“To vape or not to vape?”
This was the question that was posed at the Health Center’s seminar “Truths about E-cigarettes and Vapes” held on April 19. The meeting authored a discussion about different types of vaping pens, how they work, and their effect on the body.
Kathleen Wong, who hosted the seminar, emphasized the risks and dangers associated with e-cigarettes. She listed many studies that explained how vaping can damage the mouth, lungs and skin. Wong also argued that in addition to the negative health effects, vaping can lead people wanting stronger and different things to smoke.
However, some people disagreed and although only 10 people attended, there was tension in the air.
“This campaign is putting commercials out that say that teens and people who vape are three times more likely to pick up a cigarette. But, there’s no proof. I’m around thousands of people who vape, and these kids don’t want to smoke. That’s why they vape,” said Mike Falconer, a vape juice manufacturer.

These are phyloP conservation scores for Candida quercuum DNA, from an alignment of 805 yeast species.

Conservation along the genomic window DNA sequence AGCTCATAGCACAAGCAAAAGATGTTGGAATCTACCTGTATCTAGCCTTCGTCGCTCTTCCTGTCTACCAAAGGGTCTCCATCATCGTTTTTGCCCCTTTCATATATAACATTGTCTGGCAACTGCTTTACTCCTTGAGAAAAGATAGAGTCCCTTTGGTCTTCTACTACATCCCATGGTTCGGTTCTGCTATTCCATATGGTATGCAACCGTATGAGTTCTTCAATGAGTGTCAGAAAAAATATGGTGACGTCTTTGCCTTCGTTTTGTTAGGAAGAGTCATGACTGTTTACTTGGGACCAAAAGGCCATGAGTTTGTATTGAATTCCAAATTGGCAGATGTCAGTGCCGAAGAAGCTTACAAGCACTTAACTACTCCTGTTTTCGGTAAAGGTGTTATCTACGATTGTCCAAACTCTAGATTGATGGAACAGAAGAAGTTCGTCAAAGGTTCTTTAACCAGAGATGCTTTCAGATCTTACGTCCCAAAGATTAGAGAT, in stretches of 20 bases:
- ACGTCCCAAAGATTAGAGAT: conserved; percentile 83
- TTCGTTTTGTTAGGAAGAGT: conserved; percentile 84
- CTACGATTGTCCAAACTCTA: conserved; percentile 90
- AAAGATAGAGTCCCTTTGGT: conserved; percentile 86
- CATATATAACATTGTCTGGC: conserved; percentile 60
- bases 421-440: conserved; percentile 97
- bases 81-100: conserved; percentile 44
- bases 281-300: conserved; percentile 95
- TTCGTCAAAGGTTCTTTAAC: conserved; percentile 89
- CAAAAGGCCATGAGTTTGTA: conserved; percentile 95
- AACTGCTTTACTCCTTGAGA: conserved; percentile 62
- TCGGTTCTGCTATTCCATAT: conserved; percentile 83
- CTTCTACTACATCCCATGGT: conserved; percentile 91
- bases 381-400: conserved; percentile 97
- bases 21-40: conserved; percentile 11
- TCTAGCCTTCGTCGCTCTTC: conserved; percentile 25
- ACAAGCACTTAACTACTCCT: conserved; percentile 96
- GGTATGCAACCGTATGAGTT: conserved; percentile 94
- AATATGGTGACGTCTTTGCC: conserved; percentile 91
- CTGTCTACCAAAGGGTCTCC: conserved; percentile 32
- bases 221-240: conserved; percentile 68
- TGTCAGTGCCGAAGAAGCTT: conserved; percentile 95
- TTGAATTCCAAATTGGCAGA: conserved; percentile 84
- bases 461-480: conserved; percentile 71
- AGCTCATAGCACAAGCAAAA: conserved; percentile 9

He stated that most studies against vaping are not legitimate. He believes that yes, young adults are vaping, but vaping actually keeps people from wanting to do more.
Wong responded that that if parents vape, then young people will also vape. She mentioned the Child Nicotine Poisoning Prevention Act — which requires liquid nicotine products to be sold in child-resistant containers — as a consequence to growing concern that young children could easily access these harmful nicotine products, through of-age users around them.
“I vape. It stops me from smoking two packs a day,” Falconer said. “My kids are my responsibility and I keep it from them. The bottom line is this campaign is slanderous as a manufacturer who cares about people who want to stop smoking.”
Angie Saunders, who also attended the meeting, disagreed with Falconer. She believes that even though vaping may stop people from smoking cigarettes, we can not ignore its own health concerns.
“We can’t say a chemical is not gonna harm it. Our lungs are so sensitive, of course it has an effect,” Saunders said.
The rest of the seminar was peppered with comments such as “abstinence is best,” “it is no different than having a prescription of narcotics,” and “the people making the studies are manipulating the data.”
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